phlets against government which used it, however, additional weight, he
to appear separately were now strung thought proper to generalize his com.
on to each other, like the pieces of plaints against the whole class to whom
paper attached to the train of a kite, his competitor belonged." It ap-
until, with a little assistance from the pears,” said the Maire of Durnac,
art of the printer, they were made to “ that the emigrants wish to treat
cover the rumber of pages necessary France like a conquered country.
to evade the regulation Thus the mi. They seem, in various parts, to place
nisters gained nothing by their en. themselves above the constituted au-
croachment on the charter, but the thorities, and to acknowledge no other
odium of having attempted it, and laws but their pleasure."
the ridicule of having done so to do The Chamber appointed these ex-
purpose.

pressions to be expunged as calumThey were incautious enough to nious, and the affair of precadence touch upon another point, on which and of the riot was referred to the tl e naiion was sensit.vely jealous. proper courts. But in the course of This regarded the claims and property the debate, it was manifest that many of the emigrants. An ordonnance of of the members of the Chamber held the king, mare soon after his assuming the same suspicions with the Maire the throne, had restored to these vic. of Durnac, or at least endeavoured to tims of loyalty of every description instil them into others. Monsieur their rank as French subjects. i heir Dumoulard, a leading member of the wealth, their privileges, iheir import- opposition, treated this brawl as a ance, he could not restore, nor had matter of great gravity. “ It was not,” he the means of checking their natu- he admitted, “ the business of the asral aspirations after the influence and sembly to enter into little communal honours from which they had fallen. disputes; but at the same time, the The temper of the Chamber of De government could not remain indiffe, puties towards them may be judged rent to a fact of this kind. It could from the following minute incident. A not be disse mbled that there existed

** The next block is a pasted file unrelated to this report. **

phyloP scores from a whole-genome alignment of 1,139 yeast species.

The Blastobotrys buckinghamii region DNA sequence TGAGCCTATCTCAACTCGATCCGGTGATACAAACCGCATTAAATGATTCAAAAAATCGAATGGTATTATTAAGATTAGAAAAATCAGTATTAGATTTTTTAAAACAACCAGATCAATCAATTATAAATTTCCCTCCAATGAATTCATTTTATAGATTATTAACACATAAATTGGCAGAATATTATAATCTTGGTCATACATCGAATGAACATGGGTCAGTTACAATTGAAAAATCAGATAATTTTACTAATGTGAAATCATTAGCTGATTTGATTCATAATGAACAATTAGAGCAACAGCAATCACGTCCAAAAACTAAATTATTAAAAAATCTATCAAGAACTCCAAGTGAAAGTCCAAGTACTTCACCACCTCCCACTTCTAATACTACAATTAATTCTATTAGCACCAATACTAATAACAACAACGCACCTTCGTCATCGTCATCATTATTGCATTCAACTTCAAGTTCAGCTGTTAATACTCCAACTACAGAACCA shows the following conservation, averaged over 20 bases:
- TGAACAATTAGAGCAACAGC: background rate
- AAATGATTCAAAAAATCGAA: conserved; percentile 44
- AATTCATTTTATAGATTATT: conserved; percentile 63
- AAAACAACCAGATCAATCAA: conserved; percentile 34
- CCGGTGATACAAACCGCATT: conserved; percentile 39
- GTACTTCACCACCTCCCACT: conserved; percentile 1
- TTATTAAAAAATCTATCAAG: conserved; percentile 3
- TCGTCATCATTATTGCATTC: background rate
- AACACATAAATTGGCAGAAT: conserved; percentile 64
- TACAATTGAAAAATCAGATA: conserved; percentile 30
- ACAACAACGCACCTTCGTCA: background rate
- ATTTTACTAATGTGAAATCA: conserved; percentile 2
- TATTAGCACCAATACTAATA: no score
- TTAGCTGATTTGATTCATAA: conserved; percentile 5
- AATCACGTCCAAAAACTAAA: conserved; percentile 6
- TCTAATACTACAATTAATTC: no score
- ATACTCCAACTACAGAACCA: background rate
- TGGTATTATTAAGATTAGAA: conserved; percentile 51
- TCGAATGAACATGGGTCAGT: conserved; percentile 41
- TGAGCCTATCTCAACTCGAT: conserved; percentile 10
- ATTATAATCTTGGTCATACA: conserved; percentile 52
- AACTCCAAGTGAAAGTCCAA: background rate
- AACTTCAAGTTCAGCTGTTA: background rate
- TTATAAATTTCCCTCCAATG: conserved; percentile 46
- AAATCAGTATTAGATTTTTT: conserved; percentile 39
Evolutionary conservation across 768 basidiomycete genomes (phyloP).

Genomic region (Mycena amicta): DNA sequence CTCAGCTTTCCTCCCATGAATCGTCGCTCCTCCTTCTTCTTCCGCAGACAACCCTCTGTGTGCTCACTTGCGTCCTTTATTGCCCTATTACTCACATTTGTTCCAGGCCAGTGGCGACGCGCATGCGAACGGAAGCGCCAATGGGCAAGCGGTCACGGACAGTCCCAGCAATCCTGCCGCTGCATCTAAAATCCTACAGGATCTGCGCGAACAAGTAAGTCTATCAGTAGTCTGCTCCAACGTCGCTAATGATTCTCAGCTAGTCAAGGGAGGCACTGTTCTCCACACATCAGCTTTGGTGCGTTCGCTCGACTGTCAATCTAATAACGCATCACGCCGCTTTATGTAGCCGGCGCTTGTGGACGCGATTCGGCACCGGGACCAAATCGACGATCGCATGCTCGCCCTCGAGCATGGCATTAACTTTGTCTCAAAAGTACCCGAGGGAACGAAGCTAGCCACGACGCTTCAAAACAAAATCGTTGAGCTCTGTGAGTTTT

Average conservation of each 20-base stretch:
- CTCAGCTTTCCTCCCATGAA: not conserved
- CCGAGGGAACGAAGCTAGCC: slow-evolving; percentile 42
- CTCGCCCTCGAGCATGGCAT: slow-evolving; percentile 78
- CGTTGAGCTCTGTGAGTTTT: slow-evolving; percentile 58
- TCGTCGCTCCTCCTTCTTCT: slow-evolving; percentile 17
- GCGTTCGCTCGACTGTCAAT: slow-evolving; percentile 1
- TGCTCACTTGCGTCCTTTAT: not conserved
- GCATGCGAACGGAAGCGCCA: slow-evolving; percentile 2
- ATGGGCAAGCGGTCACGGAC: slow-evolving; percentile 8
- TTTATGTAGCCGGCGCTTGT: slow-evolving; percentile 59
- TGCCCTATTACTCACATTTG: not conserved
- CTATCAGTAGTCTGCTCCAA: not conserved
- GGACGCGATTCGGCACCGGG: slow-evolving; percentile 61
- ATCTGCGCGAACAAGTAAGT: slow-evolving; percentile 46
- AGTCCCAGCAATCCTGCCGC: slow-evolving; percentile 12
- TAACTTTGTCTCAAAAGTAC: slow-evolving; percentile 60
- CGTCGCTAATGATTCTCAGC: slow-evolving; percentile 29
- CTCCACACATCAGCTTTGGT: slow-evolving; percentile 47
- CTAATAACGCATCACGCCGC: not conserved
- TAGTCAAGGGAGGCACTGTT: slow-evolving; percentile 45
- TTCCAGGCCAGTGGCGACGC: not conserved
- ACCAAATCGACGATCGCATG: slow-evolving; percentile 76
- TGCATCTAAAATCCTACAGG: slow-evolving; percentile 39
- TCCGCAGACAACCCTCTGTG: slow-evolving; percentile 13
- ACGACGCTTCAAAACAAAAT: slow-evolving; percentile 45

prition was presented from a kind of dark and secret system, Nov 20 ine Muire of Durnac, in the which tended to sow the seeds of disa 1814. department of the Upper cord and anarchy among the citizens,

Vienne, on the subject of a and to resuscita e pretensions incomsca, dalous affair which occurred in his patible with the laws. It was importcon.munal church on All-Saint’s Day, ant to impress every class of French,

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men with the great idea, that there not at the period speak their opiwas no safety for France, for the king, nions, rested their reasons in point of for every member or society, but in right on the validity of the decrees the maint: nance of those principles against the Bourbons and their adheon which were founded the laws pro- rents. The admitted claims of this tecting the whole."

class of emigrants led naturally to the This speech plainly intimated the consideration of their less fortunate sense entertained of those who called companions, whose property had not themselves Constitutionalists, (whose only been seized by the state, but dis. opinions, variously modified, pervaded posed of to third parties, to whom it the greater part of France) of dan- was guaranteed by the charter. ACger to the constitution from the claims cordingly, their cause was pleaded by of the emigrants; and ought, therefore, Monsieur Astorg, who openly declared to have put government upon their his opinion, that those emigrants whose guard, and to have induced them ei- property was alienated beyond the ther to postpone all discussions upon possibility of restoration, were as well that delicate subject, or at once to take entitled to the consideration of the such determined measures as might si- Chamber as those whose property was lence at least, if it did not satisty, all yet available. If their property had the parties concerned, and put the been sold, the state was in possession question at rest for ever. They seem, of the prices at which it had been on the contrary, to have adopted á bought, and was effectually benefitted sort of compromising and vacillating to this extent; and they were, by the policy, divided between their desire same rule which entitled their compato do justice to the plundered royal- nions to claim their unsold possessions, ists, whose case was truly severe, and creditors to the state for the value it their fear to innovate upon that are

had received for their lands. ticle of the charter which sanctioned could not be dissembled,” he obserthe sale of national domains.